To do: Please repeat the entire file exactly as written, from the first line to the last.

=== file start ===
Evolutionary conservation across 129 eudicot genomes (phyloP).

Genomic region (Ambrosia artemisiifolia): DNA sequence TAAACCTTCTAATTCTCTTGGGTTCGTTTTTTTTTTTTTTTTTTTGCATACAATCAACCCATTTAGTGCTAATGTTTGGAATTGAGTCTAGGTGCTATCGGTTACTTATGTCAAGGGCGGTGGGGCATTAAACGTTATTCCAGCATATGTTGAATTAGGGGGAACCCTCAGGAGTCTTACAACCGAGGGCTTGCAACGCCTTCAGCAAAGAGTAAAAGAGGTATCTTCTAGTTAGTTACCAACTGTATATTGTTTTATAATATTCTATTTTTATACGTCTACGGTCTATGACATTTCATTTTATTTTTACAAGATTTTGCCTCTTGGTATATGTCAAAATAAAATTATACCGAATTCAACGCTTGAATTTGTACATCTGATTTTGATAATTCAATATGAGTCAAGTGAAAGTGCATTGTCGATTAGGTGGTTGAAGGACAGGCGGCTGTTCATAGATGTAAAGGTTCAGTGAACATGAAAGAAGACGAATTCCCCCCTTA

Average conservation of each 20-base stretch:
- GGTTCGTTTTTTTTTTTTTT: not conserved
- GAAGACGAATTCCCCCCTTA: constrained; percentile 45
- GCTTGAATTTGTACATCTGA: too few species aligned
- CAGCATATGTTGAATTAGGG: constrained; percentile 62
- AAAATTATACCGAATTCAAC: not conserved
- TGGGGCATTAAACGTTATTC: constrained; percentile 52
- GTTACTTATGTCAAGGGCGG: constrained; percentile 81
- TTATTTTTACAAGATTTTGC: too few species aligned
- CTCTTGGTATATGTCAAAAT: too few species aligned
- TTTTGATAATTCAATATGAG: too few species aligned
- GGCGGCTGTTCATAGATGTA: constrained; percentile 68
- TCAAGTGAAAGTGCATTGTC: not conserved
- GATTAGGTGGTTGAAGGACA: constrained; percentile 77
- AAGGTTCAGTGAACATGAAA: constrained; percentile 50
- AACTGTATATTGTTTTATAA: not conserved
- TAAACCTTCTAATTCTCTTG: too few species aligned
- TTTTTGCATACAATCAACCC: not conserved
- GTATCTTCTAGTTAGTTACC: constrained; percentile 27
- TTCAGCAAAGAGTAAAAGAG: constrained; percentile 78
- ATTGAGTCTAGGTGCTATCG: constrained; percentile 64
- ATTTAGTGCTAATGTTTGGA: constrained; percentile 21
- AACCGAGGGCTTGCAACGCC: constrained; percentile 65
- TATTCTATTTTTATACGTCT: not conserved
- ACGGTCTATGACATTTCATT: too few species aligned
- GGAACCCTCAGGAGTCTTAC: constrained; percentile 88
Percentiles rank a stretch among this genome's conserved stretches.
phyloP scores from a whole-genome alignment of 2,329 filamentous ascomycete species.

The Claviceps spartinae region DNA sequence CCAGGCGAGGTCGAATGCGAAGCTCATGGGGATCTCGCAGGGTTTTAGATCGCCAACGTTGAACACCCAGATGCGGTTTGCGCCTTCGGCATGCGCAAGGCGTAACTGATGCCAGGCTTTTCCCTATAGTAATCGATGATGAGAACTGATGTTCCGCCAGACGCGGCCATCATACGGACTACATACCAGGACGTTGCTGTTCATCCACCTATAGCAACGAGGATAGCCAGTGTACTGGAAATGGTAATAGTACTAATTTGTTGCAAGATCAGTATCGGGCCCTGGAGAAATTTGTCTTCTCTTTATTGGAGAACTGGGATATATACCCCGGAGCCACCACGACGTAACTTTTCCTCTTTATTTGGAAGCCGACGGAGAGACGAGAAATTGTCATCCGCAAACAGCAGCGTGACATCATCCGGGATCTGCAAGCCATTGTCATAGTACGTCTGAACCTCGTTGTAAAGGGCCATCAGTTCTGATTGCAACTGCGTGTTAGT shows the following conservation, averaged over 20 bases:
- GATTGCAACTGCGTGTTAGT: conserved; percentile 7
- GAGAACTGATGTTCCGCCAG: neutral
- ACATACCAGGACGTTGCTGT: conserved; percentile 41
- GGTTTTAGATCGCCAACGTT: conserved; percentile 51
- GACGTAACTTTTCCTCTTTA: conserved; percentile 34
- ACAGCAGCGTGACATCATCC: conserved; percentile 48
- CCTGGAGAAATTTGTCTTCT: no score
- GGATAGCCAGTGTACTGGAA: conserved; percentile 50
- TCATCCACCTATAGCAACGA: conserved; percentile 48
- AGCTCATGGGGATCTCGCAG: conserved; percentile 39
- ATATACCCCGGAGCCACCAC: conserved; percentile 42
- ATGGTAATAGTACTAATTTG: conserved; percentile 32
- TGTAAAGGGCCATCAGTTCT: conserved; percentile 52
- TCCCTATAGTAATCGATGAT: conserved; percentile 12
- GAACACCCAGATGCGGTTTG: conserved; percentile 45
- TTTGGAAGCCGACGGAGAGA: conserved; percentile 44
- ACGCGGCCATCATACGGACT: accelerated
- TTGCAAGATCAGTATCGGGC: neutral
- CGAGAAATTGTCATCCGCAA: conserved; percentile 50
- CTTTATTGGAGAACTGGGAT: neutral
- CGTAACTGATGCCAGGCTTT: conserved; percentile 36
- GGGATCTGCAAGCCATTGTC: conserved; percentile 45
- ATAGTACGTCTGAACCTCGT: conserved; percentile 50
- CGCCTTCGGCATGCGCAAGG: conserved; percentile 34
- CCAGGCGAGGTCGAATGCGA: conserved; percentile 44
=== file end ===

Evolutionary conservation across 129 eudicot genomes (phyloP).

Genomic region (Ambrosia artemisiifolia): DNA sequence TAAACCTTCTAATTCTCTTGGGTTCGTTTTTTTTTTTTTTTTTTTGCATACAATCAACCCATTTAGTGCTAATGTTTGGAATTGAGTCTAGGTGCTATCGGTTACTTATGTCAAGGGCGGTGGGGCATTAAACGTTATTCCAGCATATGTTGAATTAGGGGGAACCCTCAGGAGTCTTACAACCGAGGGCTTGCAACGCCTTCAGCAAAGAGTAAAAGAGGTATCTTCTAGTTAGTTACCAACTGTATATTGTTTTATAATATTCTATTTTTATACGTCTACGGTCTATGACATTTCATTTTATTTTTACAAGATTTTGCCTCTTGGTATATGTCAAAATAAAATTATACCGAATTCAACGCTTGAATTTGTACATCTGATTTTGATAATTCAATATGAGTCAAGTGAAAGTGCATTGTCGATTAGGTGGTTGAAGGACAGGCGGCTGTTCATAGATGTAAAGGTTCAGTGAACATGAAAGAAGACGAATTCCCCCCTTA

Average conservation of each 20-base stretch:
- GGTTCGTTTTTTTTTTTTTT: not conserved
- GAAGACGAATTCCCCCCTTA: constrained; percentile 45
- GCTTGAATTTGTACATCTGA: too few species aligned
- CAGCATATGTTGAATTAGGG: constrained; percentile 62
- AAAATTATACCGAATTCAAC: not conserved
- TGGGGCATTAAACGTTATTC: constrained; percentile 52
- GTTACTTATGTCAAGGGCGG: constrained; percentile 81
- TTATTTTTACAAGATTTTGC: too few species aligned
- CTCTTGGTATATGTCAAAAT: too few species aligned
- TTTTGATAATTCAATATGAG: too few species aligned
- GGCGGCTGTTCATAGATGTA: constrained; percentile 68
- TCAAGTGAAAGTGCATTGTC: not conserved
- GATTAGGTGGTTGAAGGACA: constrained; percentile 77
- AAGGTTCAGTGAACATGAAA: constrained; percentile 50
- AACTGTATATTGTTTTATAA: not conserved
- TAAACCTTCTAATTCTCTTG: too few species aligned
- TTTTTGCATACAATCAACCC: not conserved
- GTATCTTCTAGTTAGTTACC: constrained; percentile 27
- TTCAGCAAAGAGTAAAAGAG: constrained; percentile 78
- ATTGAGTCTAGGTGCTATCG: constrained; percentile 64
- ATTTAGTGCTAATGTTTGGA: constrained; percentile 21
- AACCGAGGGCTTGCAACGCC: constrained; percentile 65
- TATTCTATTTTTATACGTCT: not conserved
- ACGGTCTATGACATTTCATT: too few species aligned
- GGAACCCTCAGGAGTCTTAC: constrained; percentile 88
Percentiles rank a stretch among this genome's conserved stretches.
phyloP scores from a whole-genome alignment of 2,329 filamentous ascomycete species.

The Claviceps spartinae region DNA sequence CCAGGCGAGGTCGAATGCGAAGCTCATGGGGATCTCGCAGGGTTTTAGATCGCCAACGTTGAACACCCAGATGCGGTTTGCGCCTTCGGCATGCGCAAGGCGTAACTGATGCCAGGCTTTTCCCTATAGTAATCGATGATGAGAACTGATGTTCCGCCAGACGCGGCCATCATACGGACTACATACCAGGACGTTGCTGTTCATCCACCTATAGCAACGAGGATAGCCAGTGTACTGGAAATGGTAATAGTACTAATTTGTTGCAAGATCAGTATCGGGCCCTGGAGAAATTTGTCTTCTCTTTATTGGAGAACTGGGATATATACCCCGGAGCCACCACGACGTAACTTTTCCTCTTTATTTGGAAGCCGACGGAGAGACGAGAAATTGTCATCCGCAAACAGCAGCGTGACATCATCCGGGATCTGCAAGCCATTGTCATAGTACGTCTGAACCTCGTTGTAAAGGGCCATCAGTTCTGATTGCAACTGCGTGTTAGT shows the following conservation, averaged over 20 bases:
- GATTGCAACTGCGTGTTAGT: conserved; percentile 7
- GAGAACTGATGTTCCGCCAG: neutral
- ACATACCAGGACGTTGCTGT: conserved; percentile 41
- GGTTTTAGATCGCCAACGTT: conserved; percentile 51
- GACGTAACTTTTCCTCTTTA: conserved; percentile 34
- ACAGCAGCGTGACATCATCC: conserved; percentile 48
- CCTGGAGAAATTTGTCTTCT: no score
- GGATAGCCAGTGTACTGGAA: conserved; percentile 50
- TCATCCACCTATAGCAACGA: conserved; percentile 48
- AGCTCATGGGGATCTCGCAG: conserved; percentile 39
- ATATACCCCGGAGCCACCAC: conserved; percentile 42
- ATGGTAATAGTACTAATTTG: conserved; percentile 32
- TGTAAAGGGCCATCAGTTCT: conserved; percentile 52
- TCCCTATAGTAATCGATGAT: conserved; percentile 12
- GAACACCCAGATGCGGTTTG: conserved; percentile 45
- TTTGGAAGCCGACGGAGAGA: conserved; percentile 44
- ACGCGGCCATCATACGGACT: accelerated
- TTGCAAGATCAGTATCGGGC: neutral
- CGAGAAATTGTCATCCGCAA: conserved; percentile 50
- CTTTATTGGAGAACTGGGAT: neutral
- CGTAACTGATGCCAGGCTTT: conserved; percentile 36
- GGGATCTGCAAGCCATTGTC: conserved; percentile 45
- ATAGTACGTCTGAACCTCGT: conserved; percentile 50
- CGCCTTCGGCATGCGCAAGG: conserved; percentile 34
- CCAGGCGAGGTCGAATGCGA: conserved; percentile 44